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Chapter 8

A Pirate Bold To Be

TOM DODGED HITHER and thither through lanes until he was well out of the
track of returning scholars, and then fell into a moody jog. He crossed a small
“branch” two or three times, because of a prevailing juvenile superstition that to
cross water baffled pursuit. Half an hour later he was disappearing behind the
Douglas mansion on the summit of Cardiff Hill, and the school-house was
hardly distinguishable away off in the valley behind him. He entered a dense
wood, picked his pathless way to the centre of it, and sat down on a mossy spot
under a spreading oak. There was not even a zephyr stirring; the dead noonday
heat had even stilled the songs of the birds; nature lay in a trance that was
broken by no sound but the occasional far-off hammering of a woodpecker, and
this seemed to render the pervading silence and sense of loneliness the more
profound. The boy’s soul was steeped in melancholy; his feelings were in happy
accord with his surroundings. He sat long with his elbows on his knees and his
chin in his hands, meditating. It seemed to him that life was but a trouble, at
best, and he more than half envied Jimmy Hodges, so lately released; it must be
very peaceful, he thought, to lie and slumber and dream forever and ever, with
the wind whispering through the trees and caressing the grass and the flowers
over the grave, and nothing to bother and grieve about, ever any more. If he
only had a clean Sundayschool record he could be willing to go, and be done
with it all. Now as to this girl. What had he done? Nothing. He had meant the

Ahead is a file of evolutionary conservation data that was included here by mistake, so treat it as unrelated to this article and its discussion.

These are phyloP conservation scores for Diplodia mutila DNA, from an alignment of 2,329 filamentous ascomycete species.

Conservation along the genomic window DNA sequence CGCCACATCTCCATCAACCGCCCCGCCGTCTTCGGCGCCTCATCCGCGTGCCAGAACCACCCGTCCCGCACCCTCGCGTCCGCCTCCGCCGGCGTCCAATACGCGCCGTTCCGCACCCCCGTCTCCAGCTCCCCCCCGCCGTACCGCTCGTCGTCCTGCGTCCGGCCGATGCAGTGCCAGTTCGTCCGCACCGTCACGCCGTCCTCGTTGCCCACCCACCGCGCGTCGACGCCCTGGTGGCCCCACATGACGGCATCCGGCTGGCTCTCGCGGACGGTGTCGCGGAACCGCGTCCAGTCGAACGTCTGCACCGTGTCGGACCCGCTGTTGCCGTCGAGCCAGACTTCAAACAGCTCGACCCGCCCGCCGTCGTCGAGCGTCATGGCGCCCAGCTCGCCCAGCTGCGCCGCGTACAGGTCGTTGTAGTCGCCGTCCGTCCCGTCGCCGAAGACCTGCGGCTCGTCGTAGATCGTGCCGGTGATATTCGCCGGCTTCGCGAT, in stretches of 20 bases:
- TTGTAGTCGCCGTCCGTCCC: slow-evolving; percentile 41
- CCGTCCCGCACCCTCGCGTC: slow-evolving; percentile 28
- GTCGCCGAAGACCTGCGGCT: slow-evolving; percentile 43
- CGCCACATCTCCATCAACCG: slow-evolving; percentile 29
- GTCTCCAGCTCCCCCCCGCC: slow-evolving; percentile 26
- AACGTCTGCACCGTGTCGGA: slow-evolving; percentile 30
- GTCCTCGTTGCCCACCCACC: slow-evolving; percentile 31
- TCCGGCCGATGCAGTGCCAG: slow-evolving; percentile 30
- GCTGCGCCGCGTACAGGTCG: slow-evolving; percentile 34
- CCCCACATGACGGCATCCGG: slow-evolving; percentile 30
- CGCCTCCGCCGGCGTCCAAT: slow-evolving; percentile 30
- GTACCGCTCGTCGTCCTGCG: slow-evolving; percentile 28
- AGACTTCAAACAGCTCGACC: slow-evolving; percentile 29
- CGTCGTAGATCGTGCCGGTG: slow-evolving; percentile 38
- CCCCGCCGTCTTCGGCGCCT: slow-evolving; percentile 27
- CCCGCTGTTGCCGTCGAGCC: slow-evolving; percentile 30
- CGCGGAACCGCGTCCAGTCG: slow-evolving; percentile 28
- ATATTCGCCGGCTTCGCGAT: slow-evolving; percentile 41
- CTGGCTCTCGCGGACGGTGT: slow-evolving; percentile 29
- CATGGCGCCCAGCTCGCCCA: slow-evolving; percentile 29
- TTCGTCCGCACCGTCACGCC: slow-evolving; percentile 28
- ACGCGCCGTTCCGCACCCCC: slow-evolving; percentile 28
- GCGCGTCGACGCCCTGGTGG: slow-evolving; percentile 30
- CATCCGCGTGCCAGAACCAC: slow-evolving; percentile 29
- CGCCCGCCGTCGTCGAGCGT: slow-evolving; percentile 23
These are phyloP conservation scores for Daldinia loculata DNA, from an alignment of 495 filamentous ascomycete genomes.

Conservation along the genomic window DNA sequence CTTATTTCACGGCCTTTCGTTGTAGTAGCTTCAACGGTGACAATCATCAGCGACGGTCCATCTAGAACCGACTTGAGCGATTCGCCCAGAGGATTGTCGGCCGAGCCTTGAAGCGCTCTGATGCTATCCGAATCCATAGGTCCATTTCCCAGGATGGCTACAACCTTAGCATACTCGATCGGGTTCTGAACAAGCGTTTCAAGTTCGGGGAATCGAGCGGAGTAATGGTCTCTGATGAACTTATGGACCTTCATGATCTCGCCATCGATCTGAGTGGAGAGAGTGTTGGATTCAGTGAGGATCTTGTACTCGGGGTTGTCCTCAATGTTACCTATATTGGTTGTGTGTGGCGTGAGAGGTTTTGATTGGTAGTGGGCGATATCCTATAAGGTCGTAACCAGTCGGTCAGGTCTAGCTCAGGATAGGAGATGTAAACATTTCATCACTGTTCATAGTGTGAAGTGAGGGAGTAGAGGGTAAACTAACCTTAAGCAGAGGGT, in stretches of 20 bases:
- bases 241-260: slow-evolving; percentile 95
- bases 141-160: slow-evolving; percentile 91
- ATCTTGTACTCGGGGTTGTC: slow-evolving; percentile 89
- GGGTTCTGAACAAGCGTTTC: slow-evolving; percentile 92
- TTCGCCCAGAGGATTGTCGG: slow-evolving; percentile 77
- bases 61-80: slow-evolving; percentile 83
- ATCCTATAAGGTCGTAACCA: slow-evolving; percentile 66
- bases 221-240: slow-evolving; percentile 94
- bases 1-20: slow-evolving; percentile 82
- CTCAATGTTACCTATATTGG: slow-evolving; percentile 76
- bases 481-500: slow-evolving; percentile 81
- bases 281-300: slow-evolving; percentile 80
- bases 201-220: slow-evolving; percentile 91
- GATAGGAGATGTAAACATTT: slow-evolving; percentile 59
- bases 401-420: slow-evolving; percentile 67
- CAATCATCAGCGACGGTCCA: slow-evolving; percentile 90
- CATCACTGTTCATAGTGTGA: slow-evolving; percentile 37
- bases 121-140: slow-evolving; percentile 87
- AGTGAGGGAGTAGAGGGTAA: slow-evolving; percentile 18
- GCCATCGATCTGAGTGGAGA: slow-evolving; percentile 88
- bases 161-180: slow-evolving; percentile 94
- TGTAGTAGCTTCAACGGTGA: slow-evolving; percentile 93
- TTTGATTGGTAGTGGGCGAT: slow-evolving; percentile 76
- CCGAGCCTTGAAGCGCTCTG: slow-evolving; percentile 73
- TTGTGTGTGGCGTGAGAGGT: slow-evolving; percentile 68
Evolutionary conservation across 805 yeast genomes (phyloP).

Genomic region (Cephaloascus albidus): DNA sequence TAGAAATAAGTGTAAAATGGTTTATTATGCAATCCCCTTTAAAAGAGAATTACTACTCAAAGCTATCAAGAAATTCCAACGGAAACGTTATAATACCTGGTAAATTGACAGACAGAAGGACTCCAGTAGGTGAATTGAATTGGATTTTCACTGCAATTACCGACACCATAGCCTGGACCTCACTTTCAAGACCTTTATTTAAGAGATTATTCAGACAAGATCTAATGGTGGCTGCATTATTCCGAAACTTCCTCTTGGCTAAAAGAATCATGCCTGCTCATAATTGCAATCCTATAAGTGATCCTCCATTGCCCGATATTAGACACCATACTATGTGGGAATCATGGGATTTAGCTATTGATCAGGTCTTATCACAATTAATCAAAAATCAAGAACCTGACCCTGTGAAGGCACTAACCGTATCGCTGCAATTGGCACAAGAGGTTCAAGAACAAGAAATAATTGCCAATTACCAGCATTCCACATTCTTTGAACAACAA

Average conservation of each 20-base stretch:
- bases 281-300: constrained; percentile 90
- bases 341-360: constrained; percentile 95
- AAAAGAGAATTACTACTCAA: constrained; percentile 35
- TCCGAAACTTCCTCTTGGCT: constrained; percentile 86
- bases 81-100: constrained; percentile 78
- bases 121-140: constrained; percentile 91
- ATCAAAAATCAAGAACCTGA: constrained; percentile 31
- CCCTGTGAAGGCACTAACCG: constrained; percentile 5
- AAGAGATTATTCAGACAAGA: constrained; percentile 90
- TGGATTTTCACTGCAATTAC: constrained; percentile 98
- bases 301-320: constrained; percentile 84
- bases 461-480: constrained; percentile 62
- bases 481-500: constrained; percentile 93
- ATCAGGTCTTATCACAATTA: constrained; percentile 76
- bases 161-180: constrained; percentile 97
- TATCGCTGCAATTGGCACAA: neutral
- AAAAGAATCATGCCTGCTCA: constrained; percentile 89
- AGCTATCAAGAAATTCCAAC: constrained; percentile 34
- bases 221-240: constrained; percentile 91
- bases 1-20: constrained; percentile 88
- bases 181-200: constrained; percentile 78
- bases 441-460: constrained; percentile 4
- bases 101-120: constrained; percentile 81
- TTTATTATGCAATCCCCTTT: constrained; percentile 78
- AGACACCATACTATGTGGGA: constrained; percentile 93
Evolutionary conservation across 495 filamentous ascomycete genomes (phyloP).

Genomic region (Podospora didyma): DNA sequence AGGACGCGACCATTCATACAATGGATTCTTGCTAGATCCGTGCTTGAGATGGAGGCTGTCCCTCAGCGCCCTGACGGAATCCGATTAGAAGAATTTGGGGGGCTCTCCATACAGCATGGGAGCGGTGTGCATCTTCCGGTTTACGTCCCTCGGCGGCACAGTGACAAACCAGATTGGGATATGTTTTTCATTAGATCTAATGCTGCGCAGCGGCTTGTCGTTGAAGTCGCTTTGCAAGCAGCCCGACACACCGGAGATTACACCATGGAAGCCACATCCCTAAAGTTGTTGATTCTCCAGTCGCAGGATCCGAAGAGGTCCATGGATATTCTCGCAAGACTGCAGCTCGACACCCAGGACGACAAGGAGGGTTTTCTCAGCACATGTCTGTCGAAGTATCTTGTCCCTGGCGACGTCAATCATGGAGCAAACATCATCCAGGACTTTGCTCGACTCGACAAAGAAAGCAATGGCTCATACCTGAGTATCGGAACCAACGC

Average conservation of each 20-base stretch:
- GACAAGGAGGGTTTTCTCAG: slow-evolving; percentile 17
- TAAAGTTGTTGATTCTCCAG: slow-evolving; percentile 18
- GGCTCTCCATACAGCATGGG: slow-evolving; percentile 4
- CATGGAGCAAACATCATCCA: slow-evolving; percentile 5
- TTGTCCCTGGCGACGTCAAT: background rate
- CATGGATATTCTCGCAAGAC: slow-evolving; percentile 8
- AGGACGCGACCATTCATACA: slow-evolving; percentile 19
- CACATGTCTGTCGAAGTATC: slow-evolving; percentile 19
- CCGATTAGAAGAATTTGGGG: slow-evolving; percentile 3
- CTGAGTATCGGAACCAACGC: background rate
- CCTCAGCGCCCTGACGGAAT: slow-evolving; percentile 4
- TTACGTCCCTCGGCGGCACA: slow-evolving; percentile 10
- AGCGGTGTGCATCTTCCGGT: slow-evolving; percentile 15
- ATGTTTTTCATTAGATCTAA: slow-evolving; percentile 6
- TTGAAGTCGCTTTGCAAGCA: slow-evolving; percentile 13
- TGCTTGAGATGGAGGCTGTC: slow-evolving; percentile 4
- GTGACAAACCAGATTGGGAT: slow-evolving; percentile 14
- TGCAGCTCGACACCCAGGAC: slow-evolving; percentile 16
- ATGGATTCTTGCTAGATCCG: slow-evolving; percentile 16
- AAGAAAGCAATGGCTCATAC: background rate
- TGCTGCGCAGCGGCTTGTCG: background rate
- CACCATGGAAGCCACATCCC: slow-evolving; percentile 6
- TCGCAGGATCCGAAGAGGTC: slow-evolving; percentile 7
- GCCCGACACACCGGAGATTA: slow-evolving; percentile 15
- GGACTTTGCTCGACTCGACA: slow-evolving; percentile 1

best in the world, and been treated like a dog-like a very dog. She would be
sorry some day-maybe when it was too late. Ah, if he could only die

But the elastic heart of youth cannot be compressed into one constrained shape
long at a time. Tom presently began to drift insensibly back into the concerns of
this life again. What if he turned his back, now, and disappeared mysteriously?
What if he went away-ever so far away, into unknown countries beyond the
seas-and never came back any more! How would she feel then! The idea of
being a clown recurred to him now, only to fill him with disgust. For frivolity,
and jokes, and spotted tights were an offense, when they intruded themselves
upon a spirit that was exalted into the vague august realm of the romantic. No,
he would be a soldier, and return, after long years, all war-worn and illustrious.
Nobetter still, he would join the Indians, and hunt buffaloes and go on the war-
path in the mountain ranges and the trackless great plains of the Far West, and
away in the future come back a great chief, bristling with feathers, hideous with
paint, and prance into Sunday-school, some drowsy summer morning, with a
blood-curdling war-whoop, and sear the eye-balls of all his companions with
unappeasable envy.

But no, there was something gaudier even than this. He would be a pirate! That
was it! Now his future lay plain before him, and glowing with unimaginable

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